Lessons from the Amazon: novel ways to report on the climate
David Hidalgo is an award-winning journalist and co-founder of Ojo Público platform in Peru. Based in Lima, Ojo Público is a non-profit investigative journalism website covering issues including human rights, corruption, drug trafficking, environment, health and transparency, particularly in the Amazon region.
Why climate reporting matters
- We are in the midst of a climate crisis: global temperatures are now more likely than not to breach 1.5 degrees Celsius of warming within the next five years, according to the World Meteorological Organisation.
- Covering climate and the environment, particularly threats to the Amazon, is dangerous for journalists and activists: The Guardian contributor Dom Phillips and Indigenous expert Bruno Pereira were killed in the rainforest last year.
- For journalists and newsroom leaders, getting audiences to engage with climate change stories can be difficult. Journalists in the Global South are already engaging with audiences to cover stories that affect their daily reality.
Watch David's seminar
5 takeaways from the event
1. Know your audiences and reach out to them. Stories involving the Amazon often neglect one of the most affected audiences of the region: Indigenous communities. Peruvian news site Ojo Público strives to bridge that gap by collaborating with local radio stations, many in Indigenous languages, to spread their reporting to often marginalised communities.
"We're interested in getting to audiences [in the Amazon] that are, for example, vulnerable populations that in the past didn't have access to these stories,” said Hidalgo. “We work in Spanish but we sometimes get our content translated to their languages." By translating their reporting into native languages, Ojo Público is able to spread their content while being accessible to their audiences.
2. Lean into transnational collaboration. In a region like the Amazon that is composed of an intersection of Indigenous communities in addition to being shared by eight countries, collaboration in reporting is a necessity. Hidalgo mentioned that to investigate the complex problems of the region, such as the illicit and criminal activities that take place, reporters have to go beyond their national borders.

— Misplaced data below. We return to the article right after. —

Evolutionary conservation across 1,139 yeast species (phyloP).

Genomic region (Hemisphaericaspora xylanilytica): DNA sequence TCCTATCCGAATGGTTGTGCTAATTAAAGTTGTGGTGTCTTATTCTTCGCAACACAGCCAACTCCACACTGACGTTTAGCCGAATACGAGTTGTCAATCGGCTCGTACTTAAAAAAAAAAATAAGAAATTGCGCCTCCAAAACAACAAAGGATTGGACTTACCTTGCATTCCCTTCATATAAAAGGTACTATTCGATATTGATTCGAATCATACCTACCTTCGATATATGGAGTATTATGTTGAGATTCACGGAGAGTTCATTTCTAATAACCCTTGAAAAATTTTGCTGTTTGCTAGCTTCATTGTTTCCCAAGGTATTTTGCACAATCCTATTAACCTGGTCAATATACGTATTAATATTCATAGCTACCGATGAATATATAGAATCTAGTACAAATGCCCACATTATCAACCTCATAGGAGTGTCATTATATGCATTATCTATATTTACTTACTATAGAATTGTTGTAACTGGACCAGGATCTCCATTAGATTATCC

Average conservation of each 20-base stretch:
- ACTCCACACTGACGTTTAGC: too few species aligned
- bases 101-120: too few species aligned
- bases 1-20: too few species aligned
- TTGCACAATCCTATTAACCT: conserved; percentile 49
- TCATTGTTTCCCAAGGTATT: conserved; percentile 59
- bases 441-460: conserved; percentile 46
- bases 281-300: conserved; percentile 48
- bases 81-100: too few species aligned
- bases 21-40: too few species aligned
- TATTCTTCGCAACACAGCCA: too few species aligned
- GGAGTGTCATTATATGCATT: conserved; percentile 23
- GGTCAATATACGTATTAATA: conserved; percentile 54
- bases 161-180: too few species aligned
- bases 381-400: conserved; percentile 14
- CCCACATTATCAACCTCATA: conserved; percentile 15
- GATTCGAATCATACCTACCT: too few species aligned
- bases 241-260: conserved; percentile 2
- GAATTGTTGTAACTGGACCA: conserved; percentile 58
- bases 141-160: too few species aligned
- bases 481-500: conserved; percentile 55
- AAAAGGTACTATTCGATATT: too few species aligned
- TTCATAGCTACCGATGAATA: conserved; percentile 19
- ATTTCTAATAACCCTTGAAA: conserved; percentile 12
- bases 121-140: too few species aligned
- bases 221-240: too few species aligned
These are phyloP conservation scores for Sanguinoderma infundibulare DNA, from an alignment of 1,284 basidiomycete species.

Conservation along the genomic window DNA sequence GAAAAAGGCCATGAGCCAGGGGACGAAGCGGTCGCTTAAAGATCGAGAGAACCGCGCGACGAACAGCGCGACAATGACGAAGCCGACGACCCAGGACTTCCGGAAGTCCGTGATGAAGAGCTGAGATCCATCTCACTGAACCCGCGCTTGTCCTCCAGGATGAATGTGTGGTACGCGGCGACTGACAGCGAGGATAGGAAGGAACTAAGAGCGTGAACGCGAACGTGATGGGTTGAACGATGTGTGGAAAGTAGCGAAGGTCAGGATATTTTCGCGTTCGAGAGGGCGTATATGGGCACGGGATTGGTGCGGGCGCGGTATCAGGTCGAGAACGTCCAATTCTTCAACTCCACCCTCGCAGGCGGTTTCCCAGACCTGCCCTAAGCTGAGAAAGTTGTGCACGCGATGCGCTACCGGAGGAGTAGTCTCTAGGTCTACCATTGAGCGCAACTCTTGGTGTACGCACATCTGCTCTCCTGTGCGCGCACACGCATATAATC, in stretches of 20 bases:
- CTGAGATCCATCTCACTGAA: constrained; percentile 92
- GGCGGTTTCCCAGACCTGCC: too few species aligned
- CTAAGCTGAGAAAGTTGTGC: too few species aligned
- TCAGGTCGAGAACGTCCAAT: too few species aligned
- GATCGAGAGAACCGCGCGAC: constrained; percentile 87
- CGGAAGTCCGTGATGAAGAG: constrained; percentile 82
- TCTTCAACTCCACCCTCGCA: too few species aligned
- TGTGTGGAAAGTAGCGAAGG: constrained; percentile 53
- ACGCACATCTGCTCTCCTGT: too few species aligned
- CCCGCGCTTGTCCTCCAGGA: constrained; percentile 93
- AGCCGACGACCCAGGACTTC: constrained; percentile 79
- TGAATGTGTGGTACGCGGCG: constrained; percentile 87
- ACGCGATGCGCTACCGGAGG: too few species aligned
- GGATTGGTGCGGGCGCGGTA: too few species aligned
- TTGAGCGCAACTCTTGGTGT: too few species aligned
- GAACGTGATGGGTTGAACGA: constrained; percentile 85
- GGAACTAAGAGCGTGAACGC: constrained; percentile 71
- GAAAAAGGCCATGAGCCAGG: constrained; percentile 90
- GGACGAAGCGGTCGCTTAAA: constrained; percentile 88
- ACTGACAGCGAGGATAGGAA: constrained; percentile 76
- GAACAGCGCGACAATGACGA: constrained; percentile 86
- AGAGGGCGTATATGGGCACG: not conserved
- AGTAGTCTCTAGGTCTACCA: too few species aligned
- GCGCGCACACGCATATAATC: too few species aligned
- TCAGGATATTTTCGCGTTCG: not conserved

“In order to explain these kinds of problems, you need to follow the complexity and you need to follow traces that are usually transnational,” said Hidalgo. “You need to cover this with the help of journalists in other countries, and eventually in the whole region.”
3. Make the most out of technology, data, and new tools. Hidalgo mentioned that a few years ago, a smaller outlet like Ojo Público would not have been able to do complex investigations. However, with technological tools being widely available, reporters are able to gather data and information, as well as access multiple databases.
“Technology gave us an opportunity to use new tools to investigate and analyse a huge amount of the data that could explain a complex situation,” said Hidalgo.
4. Stories can be improved with visuals and illustrations. Many of Ojo Público’s stories are creatively illustrated and heavily visualised with graphics and videos. They have illustrated their pieces with Midjourney, used striking illustrations, and grabbing graphics. Hidalgo said that this is to reach out to different audiences, as well as making the stories more accessible to them.
"We developed some interesting visuals because we understood that the current way to read information is very different depending on the audience: young people usually watch the videos and other people are interested in the graphics," said Hidalgo.
5. Journalists should put their safety first. "We have a strict policy of what you can do as a reporter when you go to a danger zone,” said Hidalgo. “You're never ready for these kinds of situations but you try to reduce the risk at maximum, and we train our journalists to not take irresponsible risks.”
Reporting on the Amazon is a dangerous and often deadly endeavour, and Ojo Público and its collaborators always strive for safe conditions by not sending reporters to the field without contacts or any previous preparation.
The bottom line
Covering environmental news is a collaborative process when it comes to translational areas. Newsrooms should always strive to think about their audiences and how to reach them better. While environmental stories may not always be the most popular, newsrooms can make them more appealing to audiences as to accurately represent their importance.
More on covering climate change and the environment:
- Read this piece by Marina Adami on the dangers of covering the Amazon.
- Read this article by Laura Oliver on covering climate change in the Global South.
- Check out this summary of our seminar with Jazmín Acuña from Paraguayan digital news outlet El Surtidor.
Part of our Global Journalism Seminars series.